Fran @ Gday Souffle said...

"Feeling Jake"- I never heard that one before! I was a cocktail waitress at the Oakland Airport a long time ago but I couldn't get my head around all of the cocktail terminology. I was fired after a few weeks- too bad since I could have learned a lot. This cocktail sounds perfect for Father's Day!

Kitchen Riffs said...

Hi Fran, 1920s slang is so much fun! SO expressive! And cocktail terminology can be difficult -- so much to learn! Thanks for the comment.

Amy (Savory Moments) said...

I LOVE the name of this cocktail! So fun. I am *really* looking forward to being able to enjoy a cocktail every now and again soon LOL. This one looks refreshing and tasty.

All That I'm Eating said...

I really like the idea of adding honey, I'd love to give this a try.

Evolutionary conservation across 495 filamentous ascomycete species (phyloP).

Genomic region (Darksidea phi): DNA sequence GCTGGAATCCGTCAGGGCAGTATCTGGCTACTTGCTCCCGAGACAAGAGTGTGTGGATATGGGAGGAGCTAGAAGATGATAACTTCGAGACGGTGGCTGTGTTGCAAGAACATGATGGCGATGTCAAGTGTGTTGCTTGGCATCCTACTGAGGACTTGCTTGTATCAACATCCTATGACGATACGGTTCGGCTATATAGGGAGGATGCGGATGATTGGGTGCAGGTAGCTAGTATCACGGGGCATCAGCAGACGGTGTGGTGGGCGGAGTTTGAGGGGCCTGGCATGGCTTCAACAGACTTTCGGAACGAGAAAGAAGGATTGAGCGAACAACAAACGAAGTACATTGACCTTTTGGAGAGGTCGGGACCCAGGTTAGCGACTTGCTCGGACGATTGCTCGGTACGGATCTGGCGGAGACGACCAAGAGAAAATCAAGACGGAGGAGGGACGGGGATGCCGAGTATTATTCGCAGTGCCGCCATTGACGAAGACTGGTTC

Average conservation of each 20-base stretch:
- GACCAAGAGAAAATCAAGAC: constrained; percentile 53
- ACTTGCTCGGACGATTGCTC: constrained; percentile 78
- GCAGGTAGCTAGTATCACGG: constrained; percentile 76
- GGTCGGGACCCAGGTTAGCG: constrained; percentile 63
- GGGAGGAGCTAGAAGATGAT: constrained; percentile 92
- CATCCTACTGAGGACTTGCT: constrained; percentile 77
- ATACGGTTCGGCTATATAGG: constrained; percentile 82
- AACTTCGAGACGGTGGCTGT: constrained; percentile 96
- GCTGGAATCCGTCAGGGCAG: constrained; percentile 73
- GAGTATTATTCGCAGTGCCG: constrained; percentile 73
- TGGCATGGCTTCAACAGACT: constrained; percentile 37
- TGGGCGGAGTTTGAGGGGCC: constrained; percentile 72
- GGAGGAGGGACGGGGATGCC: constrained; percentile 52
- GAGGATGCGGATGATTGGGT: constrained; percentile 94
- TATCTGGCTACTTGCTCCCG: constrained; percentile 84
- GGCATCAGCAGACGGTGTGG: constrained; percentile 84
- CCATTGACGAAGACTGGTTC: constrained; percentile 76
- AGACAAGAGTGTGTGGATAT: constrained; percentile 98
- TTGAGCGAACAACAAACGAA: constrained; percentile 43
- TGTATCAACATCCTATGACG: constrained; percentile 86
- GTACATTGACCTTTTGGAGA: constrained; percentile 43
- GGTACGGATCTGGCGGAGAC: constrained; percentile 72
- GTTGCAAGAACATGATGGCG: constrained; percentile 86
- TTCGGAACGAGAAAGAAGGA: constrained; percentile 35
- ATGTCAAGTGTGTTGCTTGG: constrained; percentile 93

Kitchen Riffs said...

Hi Amy, this is quite refreshing and tasty. A good one to enjoy -- soon. :-) Thanks for the comment.

Kitchen Riffs said...

Hi Caroline, the honey is such a nice touch! Really good stuff. :-) Thanks for the comment.

Marcela said...

looks perfectly! Guess I know what I'm gonna serve to my guest next weekend!

Rahul @samosastreet.com said...

The hot and sticky situation out of my front door, gives me reason to try this refreshing summer drink

Mary @ LOVE the secret ingredient said...

This sounds so good! I love the simplicity of it, so easy and refreshing.

Eva Taylor said...

Yes, they are pricy here too. Where did you buy yours?

Kitchen Riffs said...

Hi Marcela, your guest will be delighted :-) Thanks for the comment.

Kitchen Riffs said...

Hi Rahul, you certainly live in a hot part of the US! This will cool you off. :-) Thanks for the comment.

Kitchen Riffs said...